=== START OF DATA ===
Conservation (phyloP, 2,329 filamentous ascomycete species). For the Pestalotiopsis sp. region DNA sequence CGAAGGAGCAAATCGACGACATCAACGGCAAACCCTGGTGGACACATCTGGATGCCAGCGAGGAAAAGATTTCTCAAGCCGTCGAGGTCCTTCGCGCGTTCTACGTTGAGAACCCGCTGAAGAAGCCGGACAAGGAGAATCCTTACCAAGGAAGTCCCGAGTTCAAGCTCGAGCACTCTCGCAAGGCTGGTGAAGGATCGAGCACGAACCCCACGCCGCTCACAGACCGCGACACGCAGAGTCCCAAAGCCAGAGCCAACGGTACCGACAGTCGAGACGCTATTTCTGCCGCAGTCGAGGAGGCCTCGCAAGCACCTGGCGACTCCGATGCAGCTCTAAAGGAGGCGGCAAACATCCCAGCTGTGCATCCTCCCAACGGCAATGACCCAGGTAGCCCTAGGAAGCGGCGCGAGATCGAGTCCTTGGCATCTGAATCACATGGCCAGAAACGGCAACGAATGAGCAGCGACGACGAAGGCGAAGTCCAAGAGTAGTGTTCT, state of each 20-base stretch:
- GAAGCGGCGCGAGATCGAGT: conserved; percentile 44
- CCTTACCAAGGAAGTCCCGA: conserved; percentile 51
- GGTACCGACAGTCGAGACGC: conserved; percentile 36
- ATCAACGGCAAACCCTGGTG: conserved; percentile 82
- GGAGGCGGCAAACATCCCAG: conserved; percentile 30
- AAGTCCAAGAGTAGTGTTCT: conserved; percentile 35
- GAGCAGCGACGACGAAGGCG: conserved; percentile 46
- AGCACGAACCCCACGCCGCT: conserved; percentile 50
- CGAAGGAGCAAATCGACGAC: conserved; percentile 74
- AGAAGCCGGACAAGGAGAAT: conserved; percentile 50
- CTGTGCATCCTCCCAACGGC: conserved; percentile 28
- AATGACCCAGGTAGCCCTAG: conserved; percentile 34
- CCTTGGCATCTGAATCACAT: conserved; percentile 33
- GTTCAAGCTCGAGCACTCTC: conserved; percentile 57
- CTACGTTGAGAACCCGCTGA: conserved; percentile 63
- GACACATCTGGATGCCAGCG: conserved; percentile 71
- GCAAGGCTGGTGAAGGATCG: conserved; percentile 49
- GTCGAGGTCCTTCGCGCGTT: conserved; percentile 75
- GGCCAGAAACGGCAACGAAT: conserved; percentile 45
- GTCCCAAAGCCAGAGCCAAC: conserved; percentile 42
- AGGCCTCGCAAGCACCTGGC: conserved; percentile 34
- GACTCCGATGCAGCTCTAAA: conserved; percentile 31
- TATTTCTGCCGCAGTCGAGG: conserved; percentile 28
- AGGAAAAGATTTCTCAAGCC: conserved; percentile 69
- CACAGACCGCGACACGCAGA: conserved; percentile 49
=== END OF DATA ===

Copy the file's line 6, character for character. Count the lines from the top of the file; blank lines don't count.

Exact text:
- GGAGGCGGCAAACATCCCAG: conserved; percentile 30